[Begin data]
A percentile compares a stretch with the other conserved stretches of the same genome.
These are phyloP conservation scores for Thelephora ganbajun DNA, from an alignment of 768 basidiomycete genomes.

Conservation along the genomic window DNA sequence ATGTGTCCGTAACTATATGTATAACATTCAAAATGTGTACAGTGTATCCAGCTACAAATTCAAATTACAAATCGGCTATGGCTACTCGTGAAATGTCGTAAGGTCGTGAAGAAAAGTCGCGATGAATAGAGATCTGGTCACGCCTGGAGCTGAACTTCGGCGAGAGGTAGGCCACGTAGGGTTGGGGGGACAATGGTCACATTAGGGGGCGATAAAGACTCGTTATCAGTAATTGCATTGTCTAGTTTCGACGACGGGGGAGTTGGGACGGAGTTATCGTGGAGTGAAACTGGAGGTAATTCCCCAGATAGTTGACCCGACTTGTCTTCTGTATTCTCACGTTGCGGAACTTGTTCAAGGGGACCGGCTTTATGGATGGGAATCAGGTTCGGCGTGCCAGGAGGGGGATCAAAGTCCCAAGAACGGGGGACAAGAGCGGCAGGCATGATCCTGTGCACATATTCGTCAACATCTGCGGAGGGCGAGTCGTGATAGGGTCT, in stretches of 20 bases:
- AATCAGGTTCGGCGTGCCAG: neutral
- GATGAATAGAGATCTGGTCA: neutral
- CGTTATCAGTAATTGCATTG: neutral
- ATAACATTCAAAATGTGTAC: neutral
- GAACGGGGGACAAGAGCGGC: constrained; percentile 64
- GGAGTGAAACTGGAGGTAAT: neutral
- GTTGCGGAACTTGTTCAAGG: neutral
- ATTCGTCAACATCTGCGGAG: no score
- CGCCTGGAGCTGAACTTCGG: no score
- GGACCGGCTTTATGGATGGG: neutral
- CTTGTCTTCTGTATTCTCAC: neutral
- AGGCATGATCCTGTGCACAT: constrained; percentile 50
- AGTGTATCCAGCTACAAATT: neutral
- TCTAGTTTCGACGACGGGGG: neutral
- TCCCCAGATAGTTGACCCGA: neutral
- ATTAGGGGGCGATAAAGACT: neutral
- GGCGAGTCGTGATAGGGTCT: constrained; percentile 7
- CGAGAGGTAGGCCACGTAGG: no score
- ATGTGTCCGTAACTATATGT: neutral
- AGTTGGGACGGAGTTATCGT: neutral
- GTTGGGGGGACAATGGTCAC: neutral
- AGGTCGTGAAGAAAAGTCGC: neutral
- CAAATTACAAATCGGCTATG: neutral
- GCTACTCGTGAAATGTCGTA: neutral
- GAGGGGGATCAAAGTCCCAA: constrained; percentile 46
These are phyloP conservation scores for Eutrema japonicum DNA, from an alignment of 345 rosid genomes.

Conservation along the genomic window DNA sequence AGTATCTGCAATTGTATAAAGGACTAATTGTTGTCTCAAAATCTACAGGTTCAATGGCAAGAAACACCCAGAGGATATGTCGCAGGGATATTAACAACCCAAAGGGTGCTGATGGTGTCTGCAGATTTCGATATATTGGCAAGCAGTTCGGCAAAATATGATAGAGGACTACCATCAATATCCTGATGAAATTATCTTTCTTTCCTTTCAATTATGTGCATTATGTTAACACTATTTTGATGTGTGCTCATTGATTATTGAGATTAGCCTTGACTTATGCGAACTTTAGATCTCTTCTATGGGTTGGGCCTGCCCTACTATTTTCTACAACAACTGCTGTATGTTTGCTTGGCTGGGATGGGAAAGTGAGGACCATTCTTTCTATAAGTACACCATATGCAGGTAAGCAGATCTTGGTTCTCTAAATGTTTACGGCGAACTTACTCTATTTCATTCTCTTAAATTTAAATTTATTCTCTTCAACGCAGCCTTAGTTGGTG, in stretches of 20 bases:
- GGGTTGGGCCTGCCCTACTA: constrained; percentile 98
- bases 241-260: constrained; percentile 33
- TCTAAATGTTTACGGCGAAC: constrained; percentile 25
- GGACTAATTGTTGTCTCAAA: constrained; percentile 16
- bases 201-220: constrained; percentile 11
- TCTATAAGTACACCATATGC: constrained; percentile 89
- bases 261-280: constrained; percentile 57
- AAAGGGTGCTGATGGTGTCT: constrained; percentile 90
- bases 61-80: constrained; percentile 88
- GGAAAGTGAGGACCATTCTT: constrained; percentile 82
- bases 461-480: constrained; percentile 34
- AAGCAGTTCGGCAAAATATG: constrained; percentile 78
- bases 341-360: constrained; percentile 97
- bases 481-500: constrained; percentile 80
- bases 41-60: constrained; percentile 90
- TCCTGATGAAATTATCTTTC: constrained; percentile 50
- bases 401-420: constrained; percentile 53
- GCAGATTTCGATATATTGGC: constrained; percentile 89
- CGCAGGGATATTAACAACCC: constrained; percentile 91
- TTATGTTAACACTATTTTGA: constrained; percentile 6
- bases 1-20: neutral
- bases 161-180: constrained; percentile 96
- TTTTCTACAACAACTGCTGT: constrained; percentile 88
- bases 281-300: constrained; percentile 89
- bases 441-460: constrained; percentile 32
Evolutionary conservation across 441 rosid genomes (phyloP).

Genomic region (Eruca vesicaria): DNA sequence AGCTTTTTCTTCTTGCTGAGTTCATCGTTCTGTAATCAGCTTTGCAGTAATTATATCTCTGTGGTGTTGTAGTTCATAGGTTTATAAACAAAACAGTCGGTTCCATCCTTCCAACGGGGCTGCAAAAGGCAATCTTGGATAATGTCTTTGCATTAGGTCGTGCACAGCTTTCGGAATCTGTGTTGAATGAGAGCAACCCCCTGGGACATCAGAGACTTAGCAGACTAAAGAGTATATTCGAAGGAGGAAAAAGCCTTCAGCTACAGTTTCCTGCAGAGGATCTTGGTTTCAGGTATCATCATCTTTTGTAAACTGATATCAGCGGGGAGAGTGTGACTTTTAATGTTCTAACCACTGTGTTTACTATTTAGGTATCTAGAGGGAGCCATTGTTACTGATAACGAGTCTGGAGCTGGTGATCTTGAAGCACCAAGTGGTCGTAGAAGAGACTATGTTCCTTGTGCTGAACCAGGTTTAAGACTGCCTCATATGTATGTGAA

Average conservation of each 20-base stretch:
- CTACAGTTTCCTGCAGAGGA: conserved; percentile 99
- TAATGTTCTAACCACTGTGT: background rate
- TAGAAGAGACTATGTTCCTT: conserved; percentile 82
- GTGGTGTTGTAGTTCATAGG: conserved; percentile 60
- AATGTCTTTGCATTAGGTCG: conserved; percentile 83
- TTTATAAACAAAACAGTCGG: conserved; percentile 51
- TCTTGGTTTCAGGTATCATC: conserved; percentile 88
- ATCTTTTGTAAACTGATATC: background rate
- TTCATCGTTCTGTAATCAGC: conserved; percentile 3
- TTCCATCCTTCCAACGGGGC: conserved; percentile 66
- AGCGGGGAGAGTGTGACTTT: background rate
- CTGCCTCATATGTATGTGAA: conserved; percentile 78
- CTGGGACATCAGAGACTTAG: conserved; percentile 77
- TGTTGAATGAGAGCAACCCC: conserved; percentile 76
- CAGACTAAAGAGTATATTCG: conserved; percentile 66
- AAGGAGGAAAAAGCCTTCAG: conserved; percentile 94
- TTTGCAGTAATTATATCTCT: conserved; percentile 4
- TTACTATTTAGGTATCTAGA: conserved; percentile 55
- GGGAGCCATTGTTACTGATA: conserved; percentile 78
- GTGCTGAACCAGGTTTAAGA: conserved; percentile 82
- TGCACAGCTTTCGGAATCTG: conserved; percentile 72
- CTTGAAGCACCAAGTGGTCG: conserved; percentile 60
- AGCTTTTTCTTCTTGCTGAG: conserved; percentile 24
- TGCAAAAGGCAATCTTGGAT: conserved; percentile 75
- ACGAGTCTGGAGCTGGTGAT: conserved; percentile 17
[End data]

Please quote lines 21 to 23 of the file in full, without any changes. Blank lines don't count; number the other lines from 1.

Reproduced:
- CGAGAGGTAGGCCACGTAGG: no score
- ATGTGTCCGTAACTATATGT: neutral
- AGTTGGGACGGAGTTATCGT: neutral